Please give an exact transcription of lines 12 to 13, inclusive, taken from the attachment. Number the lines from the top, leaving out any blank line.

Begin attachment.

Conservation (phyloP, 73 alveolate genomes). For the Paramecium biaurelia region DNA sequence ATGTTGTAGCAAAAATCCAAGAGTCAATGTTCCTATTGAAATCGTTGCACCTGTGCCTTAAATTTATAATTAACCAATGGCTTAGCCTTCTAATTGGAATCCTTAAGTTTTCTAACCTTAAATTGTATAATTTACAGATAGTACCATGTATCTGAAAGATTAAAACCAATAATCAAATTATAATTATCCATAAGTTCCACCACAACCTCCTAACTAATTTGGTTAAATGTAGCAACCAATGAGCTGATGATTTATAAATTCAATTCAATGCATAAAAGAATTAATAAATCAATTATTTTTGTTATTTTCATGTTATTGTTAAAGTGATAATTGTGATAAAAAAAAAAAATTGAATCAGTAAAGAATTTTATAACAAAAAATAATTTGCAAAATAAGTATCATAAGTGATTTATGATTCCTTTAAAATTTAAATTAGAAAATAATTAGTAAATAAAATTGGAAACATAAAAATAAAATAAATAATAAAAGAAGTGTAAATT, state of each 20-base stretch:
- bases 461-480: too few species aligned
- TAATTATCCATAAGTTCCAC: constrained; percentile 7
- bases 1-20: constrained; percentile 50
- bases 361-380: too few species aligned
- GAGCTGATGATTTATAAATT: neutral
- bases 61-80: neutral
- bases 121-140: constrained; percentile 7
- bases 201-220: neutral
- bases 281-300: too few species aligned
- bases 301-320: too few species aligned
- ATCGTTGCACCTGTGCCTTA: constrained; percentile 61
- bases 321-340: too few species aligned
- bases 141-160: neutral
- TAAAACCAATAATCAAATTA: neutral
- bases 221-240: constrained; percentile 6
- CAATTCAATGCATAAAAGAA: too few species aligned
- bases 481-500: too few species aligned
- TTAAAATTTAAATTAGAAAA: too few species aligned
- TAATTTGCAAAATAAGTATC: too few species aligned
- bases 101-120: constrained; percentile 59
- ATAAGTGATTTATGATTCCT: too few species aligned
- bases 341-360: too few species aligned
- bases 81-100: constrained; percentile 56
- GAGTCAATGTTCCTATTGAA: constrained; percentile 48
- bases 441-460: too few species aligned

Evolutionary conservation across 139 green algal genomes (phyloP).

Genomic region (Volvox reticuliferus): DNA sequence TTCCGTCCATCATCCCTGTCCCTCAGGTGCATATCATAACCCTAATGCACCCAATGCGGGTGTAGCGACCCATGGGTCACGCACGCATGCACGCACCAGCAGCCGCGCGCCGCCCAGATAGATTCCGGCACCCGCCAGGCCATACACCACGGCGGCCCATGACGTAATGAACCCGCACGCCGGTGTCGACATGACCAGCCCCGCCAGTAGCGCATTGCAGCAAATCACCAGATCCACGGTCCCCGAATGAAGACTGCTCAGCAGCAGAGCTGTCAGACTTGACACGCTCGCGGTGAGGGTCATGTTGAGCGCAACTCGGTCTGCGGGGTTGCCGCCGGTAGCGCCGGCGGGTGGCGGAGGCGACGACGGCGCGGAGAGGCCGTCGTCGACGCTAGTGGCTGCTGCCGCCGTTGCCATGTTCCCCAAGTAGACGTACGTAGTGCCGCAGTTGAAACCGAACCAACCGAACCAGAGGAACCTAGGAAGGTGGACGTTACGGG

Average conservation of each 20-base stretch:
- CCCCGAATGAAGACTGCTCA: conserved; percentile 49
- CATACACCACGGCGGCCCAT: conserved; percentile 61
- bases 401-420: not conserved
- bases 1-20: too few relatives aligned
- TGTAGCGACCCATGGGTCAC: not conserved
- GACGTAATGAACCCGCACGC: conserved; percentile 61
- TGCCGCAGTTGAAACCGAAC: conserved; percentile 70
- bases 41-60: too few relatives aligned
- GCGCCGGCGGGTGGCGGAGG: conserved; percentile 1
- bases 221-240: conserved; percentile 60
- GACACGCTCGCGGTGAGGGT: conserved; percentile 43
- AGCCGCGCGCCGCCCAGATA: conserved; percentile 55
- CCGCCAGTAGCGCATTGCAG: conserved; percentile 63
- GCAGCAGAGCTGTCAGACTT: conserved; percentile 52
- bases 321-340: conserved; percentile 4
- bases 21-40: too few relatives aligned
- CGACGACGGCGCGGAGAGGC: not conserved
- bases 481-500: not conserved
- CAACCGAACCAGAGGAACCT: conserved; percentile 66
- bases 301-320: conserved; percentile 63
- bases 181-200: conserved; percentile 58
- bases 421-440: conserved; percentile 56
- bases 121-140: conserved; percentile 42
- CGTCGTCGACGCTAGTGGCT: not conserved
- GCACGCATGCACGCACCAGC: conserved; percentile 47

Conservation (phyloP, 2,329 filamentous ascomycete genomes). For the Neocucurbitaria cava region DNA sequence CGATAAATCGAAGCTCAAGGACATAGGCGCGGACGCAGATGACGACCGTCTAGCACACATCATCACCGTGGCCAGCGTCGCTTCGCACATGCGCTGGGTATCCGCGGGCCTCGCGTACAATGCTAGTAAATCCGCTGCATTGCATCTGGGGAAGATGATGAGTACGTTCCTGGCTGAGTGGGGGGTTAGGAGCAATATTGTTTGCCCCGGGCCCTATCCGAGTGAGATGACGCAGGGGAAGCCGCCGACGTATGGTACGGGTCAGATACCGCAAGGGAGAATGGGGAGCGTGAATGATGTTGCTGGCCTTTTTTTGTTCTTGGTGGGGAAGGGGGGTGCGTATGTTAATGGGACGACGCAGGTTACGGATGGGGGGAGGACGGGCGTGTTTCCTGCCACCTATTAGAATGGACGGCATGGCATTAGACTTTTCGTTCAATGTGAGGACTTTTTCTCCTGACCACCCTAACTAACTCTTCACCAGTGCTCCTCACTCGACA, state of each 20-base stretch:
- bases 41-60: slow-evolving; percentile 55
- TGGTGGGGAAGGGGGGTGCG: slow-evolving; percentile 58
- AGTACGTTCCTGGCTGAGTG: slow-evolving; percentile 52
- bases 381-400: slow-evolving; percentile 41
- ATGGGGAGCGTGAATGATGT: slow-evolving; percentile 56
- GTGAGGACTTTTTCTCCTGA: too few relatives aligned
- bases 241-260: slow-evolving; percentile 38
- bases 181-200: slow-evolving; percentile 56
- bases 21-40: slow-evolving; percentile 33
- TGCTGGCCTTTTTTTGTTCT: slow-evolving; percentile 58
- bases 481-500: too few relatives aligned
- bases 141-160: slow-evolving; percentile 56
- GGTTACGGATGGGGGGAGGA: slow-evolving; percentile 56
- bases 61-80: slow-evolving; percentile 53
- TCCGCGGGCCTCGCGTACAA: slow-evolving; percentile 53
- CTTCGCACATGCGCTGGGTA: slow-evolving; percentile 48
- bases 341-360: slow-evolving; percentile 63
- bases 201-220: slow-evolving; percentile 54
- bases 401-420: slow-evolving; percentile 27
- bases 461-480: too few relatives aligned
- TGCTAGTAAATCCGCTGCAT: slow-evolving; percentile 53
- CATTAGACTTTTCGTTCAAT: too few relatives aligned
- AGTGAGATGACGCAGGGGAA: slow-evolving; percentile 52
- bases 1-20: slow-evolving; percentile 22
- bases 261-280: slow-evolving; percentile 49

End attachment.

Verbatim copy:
- ATCGTTGCACCTGTGCCTTA: constrained; percentile 61
- bases 321-340: too few species aligned